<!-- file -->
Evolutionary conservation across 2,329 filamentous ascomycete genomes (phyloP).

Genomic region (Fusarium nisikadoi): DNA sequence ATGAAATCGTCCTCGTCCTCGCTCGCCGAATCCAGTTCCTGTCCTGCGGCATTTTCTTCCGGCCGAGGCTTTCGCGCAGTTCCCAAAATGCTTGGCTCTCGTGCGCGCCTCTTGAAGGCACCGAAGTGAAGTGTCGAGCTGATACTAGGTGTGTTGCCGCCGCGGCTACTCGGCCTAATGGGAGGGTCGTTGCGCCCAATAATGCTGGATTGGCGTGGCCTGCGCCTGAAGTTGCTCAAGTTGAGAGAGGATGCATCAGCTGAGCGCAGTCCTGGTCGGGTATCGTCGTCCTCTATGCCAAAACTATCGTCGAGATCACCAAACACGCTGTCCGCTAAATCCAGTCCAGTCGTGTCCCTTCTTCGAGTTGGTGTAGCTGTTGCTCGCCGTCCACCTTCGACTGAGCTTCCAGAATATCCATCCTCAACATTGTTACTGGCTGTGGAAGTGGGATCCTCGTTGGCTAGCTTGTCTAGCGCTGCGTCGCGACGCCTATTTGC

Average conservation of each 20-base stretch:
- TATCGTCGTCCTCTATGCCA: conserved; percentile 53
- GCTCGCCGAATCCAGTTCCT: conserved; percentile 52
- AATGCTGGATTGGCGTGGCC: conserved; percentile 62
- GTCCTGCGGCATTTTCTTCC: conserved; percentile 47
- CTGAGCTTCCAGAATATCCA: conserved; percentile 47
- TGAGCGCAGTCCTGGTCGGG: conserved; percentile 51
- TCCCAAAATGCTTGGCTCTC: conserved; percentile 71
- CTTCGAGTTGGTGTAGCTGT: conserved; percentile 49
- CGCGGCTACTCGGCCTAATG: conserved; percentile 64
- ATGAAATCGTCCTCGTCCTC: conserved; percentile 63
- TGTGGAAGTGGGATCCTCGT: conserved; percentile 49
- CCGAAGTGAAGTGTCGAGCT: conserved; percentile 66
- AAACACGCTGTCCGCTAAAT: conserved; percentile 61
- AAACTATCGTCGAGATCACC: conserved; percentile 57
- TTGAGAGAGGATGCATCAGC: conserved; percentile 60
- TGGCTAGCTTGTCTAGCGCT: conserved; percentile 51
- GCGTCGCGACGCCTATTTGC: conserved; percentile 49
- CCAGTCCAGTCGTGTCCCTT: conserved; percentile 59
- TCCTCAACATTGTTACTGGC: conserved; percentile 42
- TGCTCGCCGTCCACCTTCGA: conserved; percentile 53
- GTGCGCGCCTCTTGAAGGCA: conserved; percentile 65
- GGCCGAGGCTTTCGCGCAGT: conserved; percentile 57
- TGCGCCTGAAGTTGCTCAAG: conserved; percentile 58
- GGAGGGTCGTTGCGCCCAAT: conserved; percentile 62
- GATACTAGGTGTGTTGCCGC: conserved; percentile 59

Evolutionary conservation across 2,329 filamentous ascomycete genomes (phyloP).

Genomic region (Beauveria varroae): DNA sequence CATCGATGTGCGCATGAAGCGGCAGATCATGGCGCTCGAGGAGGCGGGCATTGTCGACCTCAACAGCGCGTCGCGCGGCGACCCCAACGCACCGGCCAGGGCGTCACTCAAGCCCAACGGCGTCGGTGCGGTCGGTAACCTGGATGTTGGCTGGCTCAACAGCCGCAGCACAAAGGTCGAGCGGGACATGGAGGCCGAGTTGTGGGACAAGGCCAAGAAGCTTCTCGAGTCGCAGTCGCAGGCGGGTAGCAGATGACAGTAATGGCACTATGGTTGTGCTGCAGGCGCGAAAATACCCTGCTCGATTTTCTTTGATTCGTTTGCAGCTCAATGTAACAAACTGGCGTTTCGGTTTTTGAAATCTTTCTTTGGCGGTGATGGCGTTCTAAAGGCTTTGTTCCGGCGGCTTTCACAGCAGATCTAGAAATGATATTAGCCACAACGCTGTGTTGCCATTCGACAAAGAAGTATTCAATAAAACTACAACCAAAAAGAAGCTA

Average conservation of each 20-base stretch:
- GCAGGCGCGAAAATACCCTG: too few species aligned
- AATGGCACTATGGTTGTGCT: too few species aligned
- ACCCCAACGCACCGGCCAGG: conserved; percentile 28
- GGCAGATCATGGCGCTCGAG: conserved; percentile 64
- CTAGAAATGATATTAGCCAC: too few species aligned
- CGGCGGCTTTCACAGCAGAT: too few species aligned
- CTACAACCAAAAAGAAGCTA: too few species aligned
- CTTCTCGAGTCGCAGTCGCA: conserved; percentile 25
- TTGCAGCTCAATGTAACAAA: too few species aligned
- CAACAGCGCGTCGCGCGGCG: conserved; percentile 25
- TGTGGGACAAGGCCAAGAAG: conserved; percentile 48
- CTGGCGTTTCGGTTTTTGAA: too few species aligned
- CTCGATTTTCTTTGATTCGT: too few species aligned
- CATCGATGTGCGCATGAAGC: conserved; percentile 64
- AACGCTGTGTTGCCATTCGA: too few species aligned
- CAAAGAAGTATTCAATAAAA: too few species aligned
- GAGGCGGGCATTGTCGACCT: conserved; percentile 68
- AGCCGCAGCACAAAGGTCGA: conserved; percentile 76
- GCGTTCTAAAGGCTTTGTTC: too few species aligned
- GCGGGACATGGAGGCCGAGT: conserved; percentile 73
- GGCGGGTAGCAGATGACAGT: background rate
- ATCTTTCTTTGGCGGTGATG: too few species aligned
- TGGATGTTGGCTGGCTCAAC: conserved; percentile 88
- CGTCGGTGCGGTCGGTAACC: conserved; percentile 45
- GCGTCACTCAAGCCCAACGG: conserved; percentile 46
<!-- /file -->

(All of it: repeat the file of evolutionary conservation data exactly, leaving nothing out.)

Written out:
Evolutionary conservation across 2,329 filamentous ascomycete genomes (phyloP).

Genomic region (Fusarium nisikadoi): DNA sequence ATGAAATCGTCCTCGTCCTCGCTCGCCGAATCCAGTTCCTGTCCTGCGGCATTTTCTTCCGGCCGAGGCTTTCGCGCAGTTCCCAAAATGCTTGGCTCTCGTGCGCGCCTCTTGAAGGCACCGAAGTGAAGTGTCGAGCTGATACTAGGTGTGTTGCCGCCGCGGCTACTCGGCCTAATGGGAGGGTCGTTGCGCCCAATAATGCTGGATTGGCGTGGCCTGCGCCTGAAGTTGCTCAAGTTGAGAGAGGATGCATCAGCTGAGCGCAGTCCTGGTCGGGTATCGTCGTCCTCTATGCCAAAACTATCGTCGAGATCACCAAACACGCTGTCCGCTAAATCCAGTCCAGTCGTGTCCCTTCTTCGAGTTGGTGTAGCTGTTGCTCGCCGTCCACCTTCGACTGAGCTTCCAGAATATCCATCCTCAACATTGTTACTGGCTGTGGAAGTGGGATCCTCGTTGGCTAGCTTGTCTAGCGCTGCGTCGCGACGCCTATTTGC

Average conservation of each 20-base stretch:
- TATCGTCGTCCTCTATGCCA: conserved; percentile 53
- GCTCGCCGAATCCAGTTCCT: conserved; percentile 52
- AATGCTGGATTGGCGTGGCC: conserved; percentile 62
- GTCCTGCGGCATTTTCTTCC: conserved; percentile 47
- CTGAGCTTCCAGAATATCCA: conserved; percentile 47
- TGAGCGCAGTCCTGGTCGGG: conserved; percentile 51
- TCCCAAAATGCTTGGCTCTC: conserved; percentile 71
- CTTCGAGTTGGTGTAGCTGT: conserved; percentile 49
- CGCGGCTACTCGGCCTAATG: conserved; percentile 64
- ATGAAATCGTCCTCGTCCTC: conserved; percentile 63
- TGTGGAAGTGGGATCCTCGT: conserved; percentile 49
- CCGAAGTGAAGTGTCGAGCT: conserved; percentile 66
- AAACACGCTGTCCGCTAAAT: conserved; percentile 61
- AAACTATCGTCGAGATCACC: conserved; percentile 57
- TTGAGAGAGGATGCATCAGC: conserved; percentile 60
- TGGCTAGCTTGTCTAGCGCT: conserved; percentile 51
- GCGTCGCGACGCCTATTTGC: conserved; percentile 49
- CCAGTCCAGTCGTGTCCCTT: conserved; percentile 59
- TCCTCAACATTGTTACTGGC: conserved; percentile 42
- TGCTCGCCGTCCACCTTCGA: conserved; percentile 53
- GTGCGCGCCTCTTGAAGGCA: conserved; percentile 65
- GGCCGAGGCTTTCGCGCAGT: conserved; percentile 57
- TGCGCCTGAAGTTGCTCAAG: conserved; percentile 58
- GGAGGGTCGTTGCGCCCAAT: conserved; percentile 62
- GATACTAGGTGTGTTGCCGC: conserved; percentile 59

Evolutionary conservation across 2,329 filamentous ascomycete genomes (phyloP).

Genomic region (Beauveria varroae): DNA sequence CATCGATGTGCGCATGAAGCGGCAGATCATGGCGCTCGAGGAGGCGGGCATTGTCGACCTCAACAGCGCGTCGCGCGGCGACCCCAACGCACCGGCCAGGGCGTCACTCAAGCCCAACGGCGTCGGTGCGGTCGGTAACCTGGATGTTGGCTGGCTCAACAGCCGCAGCACAAAGGTCGAGCGGGACATGGAGGCCGAGTTGTGGGACAAGGCCAAGAAGCTTCTCGAGTCGCAGTCGCAGGCGGGTAGCAGATGACAGTAATGGCACTATGGTTGTGCTGCAGGCGCGAAAATACCCTGCTCGATTTTCTTTGATTCGTTTGCAGCTCAATGTAACAAACTGGCGTTTCGGTTTTTGAAATCTTTCTTTGGCGGTGATGGCGTTCTAAAGGCTTTGTTCCGGCGGCTTTCACAGCAGATCTAGAAATGATATTAGCCACAACGCTGTGTTGCCATTCGACAAAGAAGTATTCAATAAAACTACAACCAAAAAGAAGCTA

Average conservation of each 20-base stretch:
- GCAGGCGCGAAAATACCCTG: too few species aligned
- AATGGCACTATGGTTGTGCT: too few species aligned
- ACCCCAACGCACCGGCCAGG: conserved; percentile 28
- GGCAGATCATGGCGCTCGAG: conserved; percentile 64
- CTAGAAATGATATTAGCCAC: too few species aligned
- CGGCGGCTTTCACAGCAGAT: too few species aligned
- CTACAACCAAAAAGAAGCTA: too few species aligned
- CTTCTCGAGTCGCAGTCGCA: conserved; percentile 25
- TTGCAGCTCAATGTAACAAA: too few species aligned
- CAACAGCGCGTCGCGCGGCG: conserved; percentile 25
- TGTGGGACAAGGCCAAGAAG: conserved; percentile 48
- CTGGCGTTTCGGTTTTTGAA: too few species aligned
- CTCGATTTTCTTTGATTCGT: too few species aligned
- CATCGATGTGCGCATGAAGC: conserved; percentile 64
- AACGCTGTGTTGCCATTCGA: too few species aligned
- CAAAGAAGTATTCAATAAAA: too few species aligned
- GAGGCGGGCATTGTCGACCT: conserved; percentile 68
- AGCCGCAGCACAAAGGTCGA: conserved; percentile 76
- GCGTTCTAAAGGCTTTGTTC: too few species aligned
- GCGGGACATGGAGGCCGAGT: conserved; percentile 73
- GGCGGGTAGCAGATGACAGT: background rate
- ATCTTTCTTTGGCGGTGATG: too few species aligned
- TGGATGTTGGCTGGCTCAAC: conserved; percentile 88
- CGTCGGTGCGGTCGGTAACC: conserved; percentile 45
- GCGTCACTCAAGCCCAACGG: conserved; percentile 46